One of the classic symptoms of bipolar, or manic depressive, disorder is overspending. This can mean a lot of things varying on the person and he or she’s ‘usual’ spending habits. For example, a person may buy a certain style of shoes in twelve different colors. He or she may buy an unaffordable vacation on a whim. “When I am high I couldn’t worry about money if I tried. So I don’t.” Kay Redfield Jamison said, “The money will come from somewhere; I am entitled; God will provide. Credit cards are disastrous, personal checks worse. Unfortunately, for manics anyway, mania is a natural extension of the economy.” Internet shopping is a bottomless pit, money falling through the web where their are no immediate consequences – until your bank statement and credit card balance come in the mail. Then it hits: You have a problem managing your money.
Sometimes we make crazy decisions with our money. Patty Duke handed over her accounts to two men she met in a parking lot. Obviously not the best idea.
Grandiosity can lead to a lot of trouble when it comes to mania and spending. Crazy investments seem sane at the time we make them when really we have done no research, so we pour cash into them. Gifting to friends, family, or charity feels good especially when you are already feeling great from mania. “…lavish meals with friends where I picked up $1000 tabs,” said Andy Behrman. “These high-priced activities were within my limits because I was extremely successful financially, a testament to my manic behavior, not to mention my involvement in illegal activities.”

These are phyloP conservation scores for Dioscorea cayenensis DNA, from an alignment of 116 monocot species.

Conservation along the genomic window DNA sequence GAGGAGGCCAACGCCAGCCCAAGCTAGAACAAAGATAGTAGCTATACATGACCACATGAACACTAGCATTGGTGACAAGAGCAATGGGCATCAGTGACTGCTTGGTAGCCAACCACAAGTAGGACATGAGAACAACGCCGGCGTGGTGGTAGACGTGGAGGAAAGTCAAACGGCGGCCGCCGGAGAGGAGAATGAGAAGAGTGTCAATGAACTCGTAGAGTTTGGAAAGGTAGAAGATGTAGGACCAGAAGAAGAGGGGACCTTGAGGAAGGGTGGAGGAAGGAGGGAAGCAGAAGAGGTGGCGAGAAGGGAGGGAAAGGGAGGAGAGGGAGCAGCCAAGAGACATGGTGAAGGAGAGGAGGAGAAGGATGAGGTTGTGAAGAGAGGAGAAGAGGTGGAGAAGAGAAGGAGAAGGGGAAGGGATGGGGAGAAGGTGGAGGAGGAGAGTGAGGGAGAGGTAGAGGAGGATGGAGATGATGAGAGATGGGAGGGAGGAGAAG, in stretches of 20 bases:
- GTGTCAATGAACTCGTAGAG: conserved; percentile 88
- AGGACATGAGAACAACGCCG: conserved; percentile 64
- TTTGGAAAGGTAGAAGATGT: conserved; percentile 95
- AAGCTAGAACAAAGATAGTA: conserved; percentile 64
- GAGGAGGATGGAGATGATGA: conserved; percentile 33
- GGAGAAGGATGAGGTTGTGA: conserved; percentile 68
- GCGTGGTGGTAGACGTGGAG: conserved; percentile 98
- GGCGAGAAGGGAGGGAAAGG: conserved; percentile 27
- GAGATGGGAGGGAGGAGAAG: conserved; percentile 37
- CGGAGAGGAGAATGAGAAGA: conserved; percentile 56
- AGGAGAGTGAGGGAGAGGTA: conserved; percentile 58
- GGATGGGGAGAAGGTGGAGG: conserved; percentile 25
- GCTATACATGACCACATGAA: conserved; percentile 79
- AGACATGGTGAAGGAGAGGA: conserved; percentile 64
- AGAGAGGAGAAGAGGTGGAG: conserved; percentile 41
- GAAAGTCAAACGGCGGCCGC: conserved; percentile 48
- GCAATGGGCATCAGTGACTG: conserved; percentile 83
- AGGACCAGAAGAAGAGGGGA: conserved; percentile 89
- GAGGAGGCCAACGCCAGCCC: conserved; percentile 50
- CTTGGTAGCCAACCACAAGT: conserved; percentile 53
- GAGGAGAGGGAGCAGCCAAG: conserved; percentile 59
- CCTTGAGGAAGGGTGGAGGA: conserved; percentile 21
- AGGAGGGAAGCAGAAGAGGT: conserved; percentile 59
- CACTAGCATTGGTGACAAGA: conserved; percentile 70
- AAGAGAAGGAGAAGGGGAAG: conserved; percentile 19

Overspending can lead to gambling on anything from horse races to the Vegas tables. Promiscuity is another symptom of bipolar disorder and can be somewhat attributed to overspending. Cybersex, dinners, hotels rooms, wine and champagne as well as lingerie for extra-marital partners can not only drain a bank account and max out credit cards. It can ruin relationships.
What can a person do to alleviate bankruptcy both financially and in relationships when …it’s kind of like a perfect storm for overspending,” says Dr. George Hadjipavlou, assistant professor of psychiatry at the University of British Columbia. “You totally underestimate risk and overestimate your ability to do things such as earn money and pay it back.” An Australian study in 2013 found that many of the participants had serious financial with other problems arise when the subject was hypomanic.
Constructing financial accountability with others is a great way to keep you and your finances in balance. There are free money-managing apps so that someone in hypomania or their loved one’s can identify where money is being spent. Sticking to a budget helps everyone – those with bipolar disorder and those without it. The important thing is to be aware of your spending and being honest with those in your life of that spending.
As I have alluded to, relationships suffer because of this type of overspending. Mistrust. Financial ruin for a family. Being unable to buy necessities instead of frivolities. It all wears on people in relationships with people who live with bipolar disorder. And for some, it is enough of a strain to say goodbye.